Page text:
The initial experience for the Fishmonger was in a Mexican hospital, fortunately one which had a strict ‘no chilli’ policy, possibly a rarity in a country that loves its chilli. The choices were minimal and whilst certainly edible they were pretty much as described above.

    On the home journey an infection had impacted the Fishmongers injury and on arrival it was clear a trip to the emergency hospital was needed. Having ticked the three boxes that triggered the biosecurity quarantine at the hospital was worse to follow? The Fishmonger was not expecting to find any great change to the hospital culinary journey having experienced hospital stays in the past, but thankfully a new awakening was waiting.

    Seafood is good for your health and well-being and hospitals, you would think, would have been the first place to set you back on the road of recovery and should be providing the best nutritional input but alas you fear ordering the fish. The experience, sadly, has been generally woeful, with overcooked and flavourless offerings.  

    It generally takes a good day, sometimes longer, in hospital to get organised with food choices as it is not seen as an important issue. You are therefore at the mercy of whoever is in charge or organising the food. Being told your first meal would be ‘the fish’ there is not the excitement as might be if you were in different circumstances.

    Wow…. the meal arrived and it was a Grilled Atlantic Salmon fillet and it was cooked to perfection. Something you would have been more than happy to receive in a fancy restaurant. Surely the Fishmonger was dreaming (or maybe it was the drugs…) as nothing this tasty and nutritious could be served in a hospital!

    Soon the Fishmonger was given control of the very modern computerised food ordering system that is aligned to each hospital room where you can book from a large menu and allotted times. The question for the Fishmonger was does he put the initial fish meal down as a mirage and leave it in the memory bank knowing it cannot be surpassed or does he go back to the ‘fish’ and order the Steamed Barramundi to see if it is a consistent offering.

    The Fishmonger loves his seafood, so he had to tempt fate and hit ‘Barramundi’ on the menu button, and he was not disappointed. In fact, he was so impressed that, over the few days he was in hospital, he constantly pushed the seafood meal button and after discharge organised to meet the people responsible for the food.

    Preet Singh, Executive Chef at Epworth HealthCare, is clearly a culinary and food safety professional. He has over 15 years of experience in the health care catering and hospitality service industries and leads his team which produces 2,500 meals per day on average. Preet has come through the organisations program during which he engaged heavily in training, working hard to move up the ladder and finally overseeing the massive changes that have taken place.

    Of course, hospitals, like all institutions, operate on tight budgets but clearly, as Preet has shown at Epworth it does not mean that you cannot produce fine food. Preet indicated that they have a proven track record of working within budget for food and labour costs and, importantly, exceeding expectations at an organisation level, department level and amazingly at a patient level.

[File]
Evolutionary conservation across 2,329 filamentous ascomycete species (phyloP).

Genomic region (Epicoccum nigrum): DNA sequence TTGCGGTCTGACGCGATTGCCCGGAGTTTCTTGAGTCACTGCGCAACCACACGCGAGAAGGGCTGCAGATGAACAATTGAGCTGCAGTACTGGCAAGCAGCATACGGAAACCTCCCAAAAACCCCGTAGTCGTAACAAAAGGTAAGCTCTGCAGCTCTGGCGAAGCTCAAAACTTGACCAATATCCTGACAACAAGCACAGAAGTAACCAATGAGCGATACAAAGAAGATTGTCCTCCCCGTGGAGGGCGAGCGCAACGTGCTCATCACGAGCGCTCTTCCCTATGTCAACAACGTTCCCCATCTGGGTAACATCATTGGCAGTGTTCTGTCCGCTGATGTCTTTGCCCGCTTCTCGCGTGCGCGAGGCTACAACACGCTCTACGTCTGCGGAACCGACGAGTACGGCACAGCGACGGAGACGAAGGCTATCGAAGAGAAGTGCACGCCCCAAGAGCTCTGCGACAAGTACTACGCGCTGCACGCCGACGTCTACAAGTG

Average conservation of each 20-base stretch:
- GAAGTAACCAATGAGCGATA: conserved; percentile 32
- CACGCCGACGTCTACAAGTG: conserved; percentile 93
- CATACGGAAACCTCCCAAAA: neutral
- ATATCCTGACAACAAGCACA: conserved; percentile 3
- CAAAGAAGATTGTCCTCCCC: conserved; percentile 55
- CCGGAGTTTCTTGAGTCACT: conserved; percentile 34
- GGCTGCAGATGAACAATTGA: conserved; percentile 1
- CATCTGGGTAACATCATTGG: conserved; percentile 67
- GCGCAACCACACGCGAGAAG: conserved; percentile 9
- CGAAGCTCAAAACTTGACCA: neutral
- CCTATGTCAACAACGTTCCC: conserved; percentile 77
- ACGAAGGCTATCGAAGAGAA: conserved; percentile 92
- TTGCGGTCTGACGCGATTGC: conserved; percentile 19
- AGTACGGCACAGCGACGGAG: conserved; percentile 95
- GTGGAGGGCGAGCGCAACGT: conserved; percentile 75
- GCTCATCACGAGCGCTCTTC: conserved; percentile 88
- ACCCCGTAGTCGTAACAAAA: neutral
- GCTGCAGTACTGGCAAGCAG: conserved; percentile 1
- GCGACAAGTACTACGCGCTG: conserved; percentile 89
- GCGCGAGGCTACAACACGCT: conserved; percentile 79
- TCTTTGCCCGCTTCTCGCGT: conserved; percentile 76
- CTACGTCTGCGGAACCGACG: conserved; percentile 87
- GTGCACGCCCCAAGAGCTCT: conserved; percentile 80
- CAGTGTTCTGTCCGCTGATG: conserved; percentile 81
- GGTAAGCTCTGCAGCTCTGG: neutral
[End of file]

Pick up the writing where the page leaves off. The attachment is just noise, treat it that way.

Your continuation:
Investment in new technology both with cooking equipment and menu management software (Delegate and Buckeye were mentioned) and dedicated well trained staff pays off but having the ability of getting consistent quality raw material is an essential element to the finished product. That clearly is where aquaculture producers can excel and become major direct suppliers to the institutional organisation.

    As CAPT Joseph Hibbeln, M.D., USPHS a Clinical Investigator and currently Acting Chief of the LMBB/ Section on Nutritional Neurosciences at National institute on Alcohol Abuse and Alcoholism (SNN at NIAAA) has told us – ‘Fish is a food with unique psychotropic properties and consumption of long-chain omega-3 fatty acids, rich in seafood, reduces depression, aggression and anger while improving mental well-being. Seafood contains a host of balanced nutrients and if we have a seafood deficient diet it means the brain isn’t getting enough nutrition and data collected showed nutritional deficiencies caused by not having omega-3 in your diet results in the harm it intends to prevent.’

    We mention CAPT Hibbeln as he has been involved in many studies on many people within institutions. He particularly has pointed out in a paper ‘Suicide Deaths of Active US Military and Omega-3 Fatty Acid Status: A Case Control Comparison’ that Omega-3 Fatty Acids are extremely low among US Military personnel.

    If all Government controlled institutions had policies favouring farmed seafood sourced in their own countries and aligned that with forward thinking food specialists like Preet Singh, then we would create not only terrific opportunities for aquaculture producers but a far better world!

    Pleased to say the Fishmonger is no longer on drugs but the dream lives on….